Now, why don’t you get this started while I find out if Annie is OK.

HEY Annie, are you okay, you okay, you okay, Annie?

Brown: First thing, the first 30 minutes of this movie is basically a rundown of MJ’s career up to “Bad.” We see him performing in front of what I imagine was 100,000 people, which is always a cool visual, regardless of the artist. I shouldn’t be able to find anything to make fun of while Jackson performs a live version of “Man in the Mirror,” but I found two things.

One, whole lot of honkeys in the crowd for this one.

Second, I watch these movies with closed caption, and it bothered me that Amazon Prime says “Come on” when MJ sings. The more accurate portrayal is “Cha-Mahn.”

Froemming: At this stage in his career, I’d imagine the Man in the Mirror had a lot of questions for Michael. Like, what’s with the Sgt. Pepper’s costume? You have a (REDACTED) monkey named BUBBLES?

Now, this whole intro reminds us of why Michael Jackson was the King of the Damn World in the 1980s and early 1990s: From the Jackson 5 to “Bad,” everything he did was gold. His music videos were prime-time television events when I was growing up. It is easy to be cynical looking at his career at this time through the lens of 2018, but damn, these songs still are amazing.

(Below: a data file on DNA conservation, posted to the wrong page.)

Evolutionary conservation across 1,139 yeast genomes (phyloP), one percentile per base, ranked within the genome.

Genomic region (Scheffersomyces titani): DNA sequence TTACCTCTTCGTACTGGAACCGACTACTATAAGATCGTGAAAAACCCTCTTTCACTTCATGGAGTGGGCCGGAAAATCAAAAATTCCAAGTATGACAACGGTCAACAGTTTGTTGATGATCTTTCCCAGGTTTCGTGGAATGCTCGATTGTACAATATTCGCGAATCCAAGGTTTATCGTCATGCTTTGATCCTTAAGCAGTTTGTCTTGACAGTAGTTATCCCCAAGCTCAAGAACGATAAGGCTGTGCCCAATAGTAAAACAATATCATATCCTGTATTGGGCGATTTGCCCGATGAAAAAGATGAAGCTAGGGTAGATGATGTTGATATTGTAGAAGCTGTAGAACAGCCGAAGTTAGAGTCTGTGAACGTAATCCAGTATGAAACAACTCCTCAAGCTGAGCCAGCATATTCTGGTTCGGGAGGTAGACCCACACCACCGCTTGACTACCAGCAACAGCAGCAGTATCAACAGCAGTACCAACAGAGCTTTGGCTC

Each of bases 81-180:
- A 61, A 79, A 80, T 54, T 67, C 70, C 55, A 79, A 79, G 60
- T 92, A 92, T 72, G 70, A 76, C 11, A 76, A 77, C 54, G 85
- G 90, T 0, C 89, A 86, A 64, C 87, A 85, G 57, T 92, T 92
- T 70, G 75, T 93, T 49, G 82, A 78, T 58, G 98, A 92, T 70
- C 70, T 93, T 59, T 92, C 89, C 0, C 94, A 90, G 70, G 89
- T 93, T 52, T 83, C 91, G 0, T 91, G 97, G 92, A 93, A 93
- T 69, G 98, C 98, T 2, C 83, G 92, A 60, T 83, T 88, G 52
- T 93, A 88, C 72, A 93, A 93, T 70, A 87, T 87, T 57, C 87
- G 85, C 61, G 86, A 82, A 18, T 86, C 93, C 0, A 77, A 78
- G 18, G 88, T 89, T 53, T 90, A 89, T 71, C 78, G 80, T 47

Also, hearing these songs reminds me of the time we went out for your birthday and you go so drunk that you danced like BOTH Michael Jackson and Ric Flair.

Brown: Oh, at our friend Joey’s bachelor party, I was strutting like Ric Flair outside the hotel bar. When I came back, the owner saw me and explicitly told me I was not to do that inside.

Now, we’re just getting the highlights from Jackson’s career, and you’re right, you can’t knock how good the man was in his prime before his personal life sullied Jackson’s career.

Some of this introspective was terrifying to look at. This is a common thing during the start of this “movie” where the Jackson 5 is made out of clay, California Raisin-style. And it is the stuff of nightmares.

There’s also parts where it looks like a music video/career introspective that was designed with Microsoft Clip Art, circa 1996.

While we’re talking about MJ’s career, who the (REDACTED) makes a romantic ballad about a rat named Ben? Who thought that was an acceptable idea? That still blows my mind.